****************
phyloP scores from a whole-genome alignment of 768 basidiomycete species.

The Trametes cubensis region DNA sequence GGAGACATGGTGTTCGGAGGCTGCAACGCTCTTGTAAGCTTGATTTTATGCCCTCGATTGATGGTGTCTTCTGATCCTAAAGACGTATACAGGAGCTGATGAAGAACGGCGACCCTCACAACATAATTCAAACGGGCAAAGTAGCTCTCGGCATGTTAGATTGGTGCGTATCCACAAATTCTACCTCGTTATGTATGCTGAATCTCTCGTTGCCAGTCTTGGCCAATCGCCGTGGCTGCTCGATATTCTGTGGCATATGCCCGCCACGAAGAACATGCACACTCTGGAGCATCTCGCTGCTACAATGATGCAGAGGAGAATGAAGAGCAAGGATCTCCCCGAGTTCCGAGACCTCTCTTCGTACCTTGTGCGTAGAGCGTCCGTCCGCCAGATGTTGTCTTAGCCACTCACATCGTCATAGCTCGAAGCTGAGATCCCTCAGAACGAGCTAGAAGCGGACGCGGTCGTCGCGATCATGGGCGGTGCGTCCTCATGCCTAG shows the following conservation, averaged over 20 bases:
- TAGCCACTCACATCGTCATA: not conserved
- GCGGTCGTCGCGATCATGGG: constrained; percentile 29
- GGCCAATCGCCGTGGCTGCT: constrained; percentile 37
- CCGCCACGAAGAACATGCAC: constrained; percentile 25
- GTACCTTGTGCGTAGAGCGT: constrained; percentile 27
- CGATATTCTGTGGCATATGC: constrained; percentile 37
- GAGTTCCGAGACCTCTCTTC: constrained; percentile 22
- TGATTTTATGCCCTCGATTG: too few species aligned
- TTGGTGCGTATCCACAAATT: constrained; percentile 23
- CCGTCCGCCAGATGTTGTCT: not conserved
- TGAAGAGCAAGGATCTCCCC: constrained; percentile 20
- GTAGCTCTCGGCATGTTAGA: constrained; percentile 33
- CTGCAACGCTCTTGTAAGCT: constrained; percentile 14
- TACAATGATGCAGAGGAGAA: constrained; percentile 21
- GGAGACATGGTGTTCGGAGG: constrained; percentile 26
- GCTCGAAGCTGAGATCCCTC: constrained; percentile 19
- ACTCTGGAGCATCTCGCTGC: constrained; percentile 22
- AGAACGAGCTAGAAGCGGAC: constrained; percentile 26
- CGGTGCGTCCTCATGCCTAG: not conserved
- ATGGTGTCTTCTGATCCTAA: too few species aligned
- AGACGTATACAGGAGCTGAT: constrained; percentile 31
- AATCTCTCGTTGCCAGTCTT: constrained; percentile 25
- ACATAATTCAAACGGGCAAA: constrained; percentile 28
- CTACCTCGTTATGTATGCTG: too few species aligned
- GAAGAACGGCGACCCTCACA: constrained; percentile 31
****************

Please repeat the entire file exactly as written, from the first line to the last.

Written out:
phyloP scores from a whole-genome alignment of 768 basidiomycete species.

The Trametes cubensis region DNA sequence GGAGACATGGTGTTCGGAGGCTGCAACGCTCTTGTAAGCTTGATTTTATGCCCTCGATTGATGGTGTCTTCTGATCCTAAAGACGTATACAGGAGCTGATGAAGAACGGCGACCCTCACAACATAATTCAAACGGGCAAAGTAGCTCTCGGCATGTTAGATTGGTGCGTATCCACAAATTCTACCTCGTTATGTATGCTGAATCTCTCGTTGCCAGTCTTGGCCAATCGCCGTGGCTGCTCGATATTCTGTGGCATATGCCCGCCACGAAGAACATGCACACTCTGGAGCATCTCGCTGCTACAATGATGCAGAGGAGAATGAAGAGCAAGGATCTCCCCGAGTTCCGAGACCTCTCTTCGTACCTTGTGCGTAGAGCGTCCGTCCGCCAGATGTTGTCTTAGCCACTCACATCGTCATAGCTCGAAGCTGAGATCCCTCAGAACGAGCTAGAAGCGGACGCGGTCGTCGCGATCATGGGCGGTGCGTCCTCATGCCTAG shows the following conservation, averaged over 20 bases:
- TAGCCACTCACATCGTCATA: not conserved
- GCGGTCGTCGCGATCATGGG: constrained; percentile 29
- GGCCAATCGCCGTGGCTGCT: constrained; percentile 37
- CCGCCACGAAGAACATGCAC: constrained; percentile 25
- GTACCTTGTGCGTAGAGCGT: constrained; percentile 27
- CGATATTCTGTGGCATATGC: constrained; percentile 37
- GAGTTCCGAGACCTCTCTTC: constrained; percentile 22
- TGATTTTATGCCCTCGATTG: too few species aligned
- TTGGTGCGTATCCACAAATT: constrained; percentile 23
- CCGTCCGCCAGATGTTGTCT: not conserved
- TGAAGAGCAAGGATCTCCCC: constrained; percentile 20
- GTAGCTCTCGGCATGTTAGA: constrained; percentile 33
- CTGCAACGCTCTTGTAAGCT: constrained; percentile 14
- TACAATGATGCAGAGGAGAA: constrained; percentile 21
- GGAGACATGGTGTTCGGAGG: constrained; percentile 26
- GCTCGAAGCTGAGATCCCTC: constrained; percentile 19
- ACTCTGGAGCATCTCGCTGC: constrained; percentile 22
- AGAACGAGCTAGAAGCGGAC: constrained; percentile 26
- CGGTGCGTCCTCATGCCTAG: not conserved
- ATGGTGTCTTCTGATCCTAA: too few species aligned
- AGACGTATACAGGAGCTGAT: constrained; percentile 31
- AATCTCTCGTTGCCAGTCTT: constrained; percentile 25
- ACATAATTCAAACGGGCAAA: constrained; percentile 28
- CTACCTCGTTATGTATGCTG: too few species aligned
- GAAGAACGGCGACCCTCACA: constrained; percentile 31